Blockchains Are Only as Trustworthy as the Data Entered Into Them
Across the universe of blockchain projects, many people have made claims regarding the trust that the blockchain enables.
There seems to be an idea that, because we can trace the entire history of the data entered, it’s impossible to lie.
This is simply not true.
If your mango has a blockchain record saying that it’s organic, all that means is that somewhere someone entered that data. Once it’s entered, it can’t be changed, but that doesn’t mean the initial data was accurate.
I’ve said for a long time that if blockchain becomes a dominant force in the world, many of today’s “middlemen” will move into verification roles.
Take for example a blockchain-based lending platform. We can decentralize the entire process of getting a loan now, but how does a lender know if they can trust the borrower?
Once there are existing blockchain-based transactions that would essentially amount to a credit history, you could just check the on-chain records. Until then, someone needs to do some kind of credit check, financial review, etc.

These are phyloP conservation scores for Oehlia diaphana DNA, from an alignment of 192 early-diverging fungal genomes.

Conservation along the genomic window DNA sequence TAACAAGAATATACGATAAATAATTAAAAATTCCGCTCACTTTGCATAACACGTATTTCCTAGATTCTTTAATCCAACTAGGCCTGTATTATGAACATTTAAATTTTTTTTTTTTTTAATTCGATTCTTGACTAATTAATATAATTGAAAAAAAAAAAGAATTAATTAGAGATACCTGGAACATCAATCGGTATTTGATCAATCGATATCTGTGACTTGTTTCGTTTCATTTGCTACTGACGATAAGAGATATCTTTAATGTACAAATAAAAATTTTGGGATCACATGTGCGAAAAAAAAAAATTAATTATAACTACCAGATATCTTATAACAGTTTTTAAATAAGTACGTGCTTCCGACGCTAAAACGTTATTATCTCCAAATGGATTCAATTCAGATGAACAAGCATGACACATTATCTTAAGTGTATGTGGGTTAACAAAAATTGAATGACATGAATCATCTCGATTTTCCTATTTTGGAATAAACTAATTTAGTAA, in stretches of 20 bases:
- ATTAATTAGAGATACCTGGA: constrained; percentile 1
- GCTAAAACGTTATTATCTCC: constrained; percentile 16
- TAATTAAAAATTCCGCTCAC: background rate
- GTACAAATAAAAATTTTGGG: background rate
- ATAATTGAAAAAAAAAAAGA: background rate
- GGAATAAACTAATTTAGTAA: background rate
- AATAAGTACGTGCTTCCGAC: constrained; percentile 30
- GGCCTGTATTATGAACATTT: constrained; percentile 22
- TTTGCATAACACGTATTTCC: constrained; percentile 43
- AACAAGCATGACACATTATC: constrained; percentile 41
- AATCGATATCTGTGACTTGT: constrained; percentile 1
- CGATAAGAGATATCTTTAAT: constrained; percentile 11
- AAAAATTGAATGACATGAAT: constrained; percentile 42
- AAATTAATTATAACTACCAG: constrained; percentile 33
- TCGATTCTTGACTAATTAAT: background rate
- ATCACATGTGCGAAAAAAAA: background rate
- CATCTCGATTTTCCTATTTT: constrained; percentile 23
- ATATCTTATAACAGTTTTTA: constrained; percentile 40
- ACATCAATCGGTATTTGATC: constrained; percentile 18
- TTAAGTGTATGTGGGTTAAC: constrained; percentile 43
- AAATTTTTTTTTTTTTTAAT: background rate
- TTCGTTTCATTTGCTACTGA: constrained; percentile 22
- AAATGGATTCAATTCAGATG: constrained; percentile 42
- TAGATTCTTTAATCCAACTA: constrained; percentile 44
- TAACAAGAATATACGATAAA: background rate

Another example is ride-sharing. A “decentralized Uber” was one of the most popular examples that people used to describe Ethereum smart contracts early on.
One important role that (we hope) Uber fulfills is to verify that the drivers they allow onto the platform are certified and of a certain quality. In a decentralized environment, who does this? Someone will need to do it.
If I’m right about where we are at in the hype cycle, a couple of years from now, you will begin to see well-reasoned blockchain products come to market that recognize the technology’s real strengths and weaknesses.
Until then, keep your eyes open for things that appear to be too magical.